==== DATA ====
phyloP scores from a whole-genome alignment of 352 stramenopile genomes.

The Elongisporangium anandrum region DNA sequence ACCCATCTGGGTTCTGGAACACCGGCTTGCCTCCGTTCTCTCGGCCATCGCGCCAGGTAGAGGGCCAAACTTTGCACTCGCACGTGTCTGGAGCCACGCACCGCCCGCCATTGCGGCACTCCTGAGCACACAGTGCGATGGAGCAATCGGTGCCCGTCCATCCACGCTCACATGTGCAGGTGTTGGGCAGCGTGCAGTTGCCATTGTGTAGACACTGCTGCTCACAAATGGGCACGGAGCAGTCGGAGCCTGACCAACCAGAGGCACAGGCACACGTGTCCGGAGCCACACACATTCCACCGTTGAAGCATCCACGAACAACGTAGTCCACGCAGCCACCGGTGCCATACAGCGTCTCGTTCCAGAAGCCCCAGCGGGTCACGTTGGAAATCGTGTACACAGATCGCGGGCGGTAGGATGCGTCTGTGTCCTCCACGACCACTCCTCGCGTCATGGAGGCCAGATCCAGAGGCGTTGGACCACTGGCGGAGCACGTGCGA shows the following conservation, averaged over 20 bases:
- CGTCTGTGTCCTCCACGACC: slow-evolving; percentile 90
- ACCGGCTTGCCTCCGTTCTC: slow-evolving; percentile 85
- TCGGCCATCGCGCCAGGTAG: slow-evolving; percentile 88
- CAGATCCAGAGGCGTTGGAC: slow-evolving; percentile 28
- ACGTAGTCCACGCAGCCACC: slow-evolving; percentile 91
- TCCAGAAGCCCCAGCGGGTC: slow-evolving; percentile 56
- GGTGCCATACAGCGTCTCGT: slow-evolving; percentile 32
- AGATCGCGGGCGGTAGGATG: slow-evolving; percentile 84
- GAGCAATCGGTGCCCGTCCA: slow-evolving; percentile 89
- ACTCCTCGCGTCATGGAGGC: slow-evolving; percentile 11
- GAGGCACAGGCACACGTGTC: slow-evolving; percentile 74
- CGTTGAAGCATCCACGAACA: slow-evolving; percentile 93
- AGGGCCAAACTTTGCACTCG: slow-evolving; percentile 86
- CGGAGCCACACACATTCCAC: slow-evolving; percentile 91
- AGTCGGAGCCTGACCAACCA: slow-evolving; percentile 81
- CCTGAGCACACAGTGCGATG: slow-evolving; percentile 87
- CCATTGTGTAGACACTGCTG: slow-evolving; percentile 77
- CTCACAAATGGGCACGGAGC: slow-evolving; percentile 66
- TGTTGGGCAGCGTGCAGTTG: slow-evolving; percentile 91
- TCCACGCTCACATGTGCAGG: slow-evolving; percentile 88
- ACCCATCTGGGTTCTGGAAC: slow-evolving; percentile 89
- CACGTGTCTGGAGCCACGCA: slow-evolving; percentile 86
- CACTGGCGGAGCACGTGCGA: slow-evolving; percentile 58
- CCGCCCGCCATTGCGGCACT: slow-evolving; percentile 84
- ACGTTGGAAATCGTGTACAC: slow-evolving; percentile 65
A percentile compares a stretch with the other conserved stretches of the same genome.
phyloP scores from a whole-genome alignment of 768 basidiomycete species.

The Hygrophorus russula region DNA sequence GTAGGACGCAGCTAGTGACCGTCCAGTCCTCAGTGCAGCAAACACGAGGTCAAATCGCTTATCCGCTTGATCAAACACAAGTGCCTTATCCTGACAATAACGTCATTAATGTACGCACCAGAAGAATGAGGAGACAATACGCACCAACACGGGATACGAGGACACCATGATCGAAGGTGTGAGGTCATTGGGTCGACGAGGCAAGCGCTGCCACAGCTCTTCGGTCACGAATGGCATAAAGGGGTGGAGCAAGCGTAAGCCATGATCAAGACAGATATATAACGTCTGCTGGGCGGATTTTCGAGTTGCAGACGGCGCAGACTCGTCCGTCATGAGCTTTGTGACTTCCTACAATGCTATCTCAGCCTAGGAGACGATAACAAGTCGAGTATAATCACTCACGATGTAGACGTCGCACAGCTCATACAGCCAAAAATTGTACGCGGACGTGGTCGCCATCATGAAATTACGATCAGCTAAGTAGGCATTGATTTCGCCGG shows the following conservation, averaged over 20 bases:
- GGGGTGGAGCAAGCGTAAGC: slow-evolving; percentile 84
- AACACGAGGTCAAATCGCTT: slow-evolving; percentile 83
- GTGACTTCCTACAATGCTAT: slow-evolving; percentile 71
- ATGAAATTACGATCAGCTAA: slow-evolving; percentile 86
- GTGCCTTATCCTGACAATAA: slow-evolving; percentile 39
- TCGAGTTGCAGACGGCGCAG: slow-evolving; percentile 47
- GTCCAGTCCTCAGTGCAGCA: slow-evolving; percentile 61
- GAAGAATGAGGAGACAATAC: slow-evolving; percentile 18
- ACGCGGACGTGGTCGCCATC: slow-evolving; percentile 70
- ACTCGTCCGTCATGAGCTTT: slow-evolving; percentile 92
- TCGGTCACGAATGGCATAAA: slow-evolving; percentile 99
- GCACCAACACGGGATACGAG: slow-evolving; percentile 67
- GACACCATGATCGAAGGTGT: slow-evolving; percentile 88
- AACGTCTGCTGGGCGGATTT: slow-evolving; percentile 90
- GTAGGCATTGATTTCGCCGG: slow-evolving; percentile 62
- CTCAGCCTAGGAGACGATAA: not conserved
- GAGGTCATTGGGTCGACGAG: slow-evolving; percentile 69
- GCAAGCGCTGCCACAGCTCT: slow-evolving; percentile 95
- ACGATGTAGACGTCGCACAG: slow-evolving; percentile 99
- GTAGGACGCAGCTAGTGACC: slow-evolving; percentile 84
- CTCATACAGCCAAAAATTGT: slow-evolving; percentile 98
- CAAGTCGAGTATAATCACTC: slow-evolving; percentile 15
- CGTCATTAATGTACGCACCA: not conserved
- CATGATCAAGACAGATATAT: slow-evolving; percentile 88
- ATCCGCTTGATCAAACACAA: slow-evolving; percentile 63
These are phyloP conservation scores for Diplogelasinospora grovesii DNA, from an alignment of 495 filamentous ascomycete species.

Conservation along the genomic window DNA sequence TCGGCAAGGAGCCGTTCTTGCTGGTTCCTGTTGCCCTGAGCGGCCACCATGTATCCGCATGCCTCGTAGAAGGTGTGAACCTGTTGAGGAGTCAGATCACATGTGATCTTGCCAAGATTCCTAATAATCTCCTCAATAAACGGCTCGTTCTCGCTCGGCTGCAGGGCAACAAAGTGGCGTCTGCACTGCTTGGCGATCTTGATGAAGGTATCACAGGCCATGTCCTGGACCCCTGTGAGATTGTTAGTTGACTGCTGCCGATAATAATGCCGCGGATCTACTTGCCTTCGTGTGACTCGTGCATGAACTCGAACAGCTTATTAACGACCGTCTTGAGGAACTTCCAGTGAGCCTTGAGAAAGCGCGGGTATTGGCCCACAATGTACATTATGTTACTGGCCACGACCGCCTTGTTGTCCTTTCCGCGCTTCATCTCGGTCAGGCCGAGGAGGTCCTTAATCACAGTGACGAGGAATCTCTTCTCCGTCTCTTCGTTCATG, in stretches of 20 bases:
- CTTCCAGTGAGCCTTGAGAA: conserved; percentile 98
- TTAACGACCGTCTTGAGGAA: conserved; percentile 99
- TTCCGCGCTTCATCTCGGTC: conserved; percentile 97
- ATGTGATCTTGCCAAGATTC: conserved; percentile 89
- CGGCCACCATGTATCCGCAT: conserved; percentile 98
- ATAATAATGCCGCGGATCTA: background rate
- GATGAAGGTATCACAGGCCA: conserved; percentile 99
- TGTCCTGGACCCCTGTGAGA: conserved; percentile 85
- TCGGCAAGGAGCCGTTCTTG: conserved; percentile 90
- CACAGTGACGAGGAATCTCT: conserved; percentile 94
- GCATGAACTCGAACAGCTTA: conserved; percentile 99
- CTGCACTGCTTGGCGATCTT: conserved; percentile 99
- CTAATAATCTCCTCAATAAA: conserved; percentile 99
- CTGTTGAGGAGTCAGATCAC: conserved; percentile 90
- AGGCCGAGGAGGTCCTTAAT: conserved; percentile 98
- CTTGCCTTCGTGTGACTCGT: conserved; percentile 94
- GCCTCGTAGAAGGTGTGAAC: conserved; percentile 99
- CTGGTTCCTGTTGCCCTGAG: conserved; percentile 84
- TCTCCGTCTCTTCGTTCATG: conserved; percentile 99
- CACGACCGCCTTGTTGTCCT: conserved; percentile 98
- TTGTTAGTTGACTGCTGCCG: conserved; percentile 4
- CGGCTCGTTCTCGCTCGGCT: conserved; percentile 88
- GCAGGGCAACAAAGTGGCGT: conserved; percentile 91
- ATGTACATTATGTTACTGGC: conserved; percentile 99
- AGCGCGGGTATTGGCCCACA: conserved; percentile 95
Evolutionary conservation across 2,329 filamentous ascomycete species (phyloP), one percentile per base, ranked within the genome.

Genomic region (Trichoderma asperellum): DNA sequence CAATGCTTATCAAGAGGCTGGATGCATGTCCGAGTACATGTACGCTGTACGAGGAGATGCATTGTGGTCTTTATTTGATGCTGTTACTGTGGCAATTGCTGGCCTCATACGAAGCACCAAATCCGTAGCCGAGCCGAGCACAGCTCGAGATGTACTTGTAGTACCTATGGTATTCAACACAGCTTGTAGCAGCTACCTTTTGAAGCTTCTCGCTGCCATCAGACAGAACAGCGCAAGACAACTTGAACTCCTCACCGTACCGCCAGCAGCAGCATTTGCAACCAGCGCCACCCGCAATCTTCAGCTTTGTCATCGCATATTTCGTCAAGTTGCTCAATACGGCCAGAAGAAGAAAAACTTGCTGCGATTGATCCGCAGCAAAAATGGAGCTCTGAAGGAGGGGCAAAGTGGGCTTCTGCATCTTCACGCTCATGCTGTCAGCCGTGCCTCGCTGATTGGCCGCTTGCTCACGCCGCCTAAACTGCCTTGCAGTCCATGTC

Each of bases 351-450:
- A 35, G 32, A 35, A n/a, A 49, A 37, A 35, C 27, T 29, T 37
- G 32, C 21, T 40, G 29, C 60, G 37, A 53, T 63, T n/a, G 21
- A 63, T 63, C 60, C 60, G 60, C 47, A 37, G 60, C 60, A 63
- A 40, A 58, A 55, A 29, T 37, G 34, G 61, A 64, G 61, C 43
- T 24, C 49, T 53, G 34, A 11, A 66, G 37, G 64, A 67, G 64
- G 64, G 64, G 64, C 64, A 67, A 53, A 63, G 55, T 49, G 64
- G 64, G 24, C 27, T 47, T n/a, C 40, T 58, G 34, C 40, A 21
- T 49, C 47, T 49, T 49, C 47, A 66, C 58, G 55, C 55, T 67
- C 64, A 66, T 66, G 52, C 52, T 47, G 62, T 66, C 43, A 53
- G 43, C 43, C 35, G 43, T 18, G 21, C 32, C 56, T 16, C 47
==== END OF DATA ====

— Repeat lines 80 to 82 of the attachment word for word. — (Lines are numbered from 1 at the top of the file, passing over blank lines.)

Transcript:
- GCAGGGCAACAAAGTGGCGT: conserved; percentile 91
- ATGTACATTATGTTACTGGC: conserved; percentile 99
- AGCGCGGGTATTGGCCCACA: conserved; percentile 95